NH Employment Mediation Best Practices


February 2011

By Charles P. Bauer*

I. Introduction: Employment Mediation

Emotion and Employment Disputes. Employment disputes are fraught with emotion, expense, and uncertainty for employees and employers. Disputes can be resolved by litigation, wherein decision-making authority is abdicated by the employee and employer to relatively disinterested third parties — judge, jury, or appeals court.

Whereas, mediation of employment disputes allows the employee and employer to retain certain levels of choice, control, and conclusion over the emotion, expense, and uncertainty features of employment disputes. As a general principle, parties to employment disputes should consider resolution first through mediation – and then litigation.

II. Mediation vs. Litigation

Benefits of Mediation. Mediation is an agreed-upon process, managed by an independent mediator (chosen by the parties), who facilitates the employer and employee to reach their own resolution of the dispute by agreement.

Alternative dispute resolution (ADR) is less expensive and less time-consuming than litigation; has simpler procedural and substantive rules than litigation; is less hostile and emotionally charged than litigation; and is more flexible in scheduling than litigation.

The key difference between litigation (or arbitration) and mediation is that in mediation, the parties retain the decision-making power to reach their own resolution, oftentimes utilizing remedies and relief that are not available to the parties in litigation.

III. General Considerations for Employment Mediations

Choose the Right Mediator. To increase the likelihood of efficient resolution, a mediator who has substantive knowledge of the subject matter should be considered. Selection of an appropriate and trained mediator is particularly important when the parties’ personalities and other characteristics involved in the dispute are considered. For example, an emotionally charged plaintiff may require an especially compassionate mediator; whereas, a tough-minded corporate defendant may require a mediator who has had prior business experience representing and defending employment matters.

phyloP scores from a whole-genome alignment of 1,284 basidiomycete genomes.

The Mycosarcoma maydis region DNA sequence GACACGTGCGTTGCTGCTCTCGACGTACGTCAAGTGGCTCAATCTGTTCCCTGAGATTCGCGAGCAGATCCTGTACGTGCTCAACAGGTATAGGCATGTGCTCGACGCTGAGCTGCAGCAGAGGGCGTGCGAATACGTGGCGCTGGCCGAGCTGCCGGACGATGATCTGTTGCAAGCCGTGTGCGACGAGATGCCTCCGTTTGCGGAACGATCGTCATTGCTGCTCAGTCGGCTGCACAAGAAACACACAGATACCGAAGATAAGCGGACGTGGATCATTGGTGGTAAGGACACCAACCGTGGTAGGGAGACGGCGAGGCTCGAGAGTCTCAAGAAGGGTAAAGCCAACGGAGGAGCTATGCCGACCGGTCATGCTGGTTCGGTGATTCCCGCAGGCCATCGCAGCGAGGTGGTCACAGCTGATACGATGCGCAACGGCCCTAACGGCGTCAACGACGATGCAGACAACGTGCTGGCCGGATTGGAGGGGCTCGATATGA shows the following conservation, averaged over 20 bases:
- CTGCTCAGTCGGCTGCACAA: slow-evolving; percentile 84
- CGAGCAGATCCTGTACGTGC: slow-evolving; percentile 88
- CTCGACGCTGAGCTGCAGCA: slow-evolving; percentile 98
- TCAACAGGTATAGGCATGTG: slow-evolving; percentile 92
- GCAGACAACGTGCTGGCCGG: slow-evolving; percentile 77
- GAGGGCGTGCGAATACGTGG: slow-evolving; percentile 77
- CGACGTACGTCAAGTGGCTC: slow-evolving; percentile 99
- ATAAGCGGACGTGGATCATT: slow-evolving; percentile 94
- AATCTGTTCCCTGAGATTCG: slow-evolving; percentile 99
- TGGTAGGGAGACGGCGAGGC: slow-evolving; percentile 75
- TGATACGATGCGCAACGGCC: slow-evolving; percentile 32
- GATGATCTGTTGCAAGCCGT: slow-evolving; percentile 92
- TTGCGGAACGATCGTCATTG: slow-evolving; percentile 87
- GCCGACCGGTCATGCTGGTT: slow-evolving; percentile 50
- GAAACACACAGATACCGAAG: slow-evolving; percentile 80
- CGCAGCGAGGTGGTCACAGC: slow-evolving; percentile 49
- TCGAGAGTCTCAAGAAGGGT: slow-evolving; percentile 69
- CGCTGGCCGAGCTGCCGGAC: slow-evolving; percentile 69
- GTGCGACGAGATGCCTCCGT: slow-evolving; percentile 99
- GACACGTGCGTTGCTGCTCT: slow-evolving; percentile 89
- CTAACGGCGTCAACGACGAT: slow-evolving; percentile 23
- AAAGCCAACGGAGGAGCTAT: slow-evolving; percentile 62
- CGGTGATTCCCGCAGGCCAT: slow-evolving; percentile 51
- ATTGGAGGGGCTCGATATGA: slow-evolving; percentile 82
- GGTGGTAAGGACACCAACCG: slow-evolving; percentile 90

Location of Mediation. Location of the mediation is an important consideration. Selecting a neutral location is oftentimes best, but in some instances, special considerations must be given to the delicate balance between the plaintiff and defendant.

When to Mediate. Timing of the mediation is important. Sufficient facts must be identified and developed, but significant expenses must be taken into consideration. Whether to mediate before, during, or after depositions, independent medical examinations, or expert disclosures are all issues that need to be carefully considered.

Who Should be at the Mediation. Clients should be prepared for mediation. The process of negotiation, compromise, and bargaining should be discussed and explained to the client prior to the mediation session. All individuals who have a significant impact on the decision-making process should be at the mediation, or at the very least, be readily available by videoconference, telephone, or e-mail.

Economic Terms — Money and Taxes. Be aware of tax implications of employment resolutions. Be clear on all settlement issues. Discuss and understand all “boiler plate” terms and conditions of settlement agreements, including tax language, indemnification language, non-admission language, confidentiality language, and dispute-resolution language.

Non-Economic Terms. Careful consideration should be given to non-economic items as part of the settlement of employment disputes which oftentimes are not available through litigation, such as letters of recommendation; handling personnel files; designating a spokesperson for references or inquiries; non-compete language; no re-apply language; joint press release language; money paid over time; outplacement services; sensitivity training; regret or apology language; charitable contributions; structured settlement or annuities; and scholarships or trusts, and others.

Impasse. If an impasse occurs at the end of the mediation, serious consideration should be given to continued mediation after more discovery; a mediator’s proposal; or an agreement to arbitrate.

IV. Best Practices for Advanced Mediation of Employment Disputes

ADR resolution involves preparation, thought, courtesy, decency, respect, and reasoned exchange of information. “Rambo” tactics, “scorch the earth” advocacy, cut-throat techniques, and “slash and burn” conduct rarely produce resolution through the ADR process.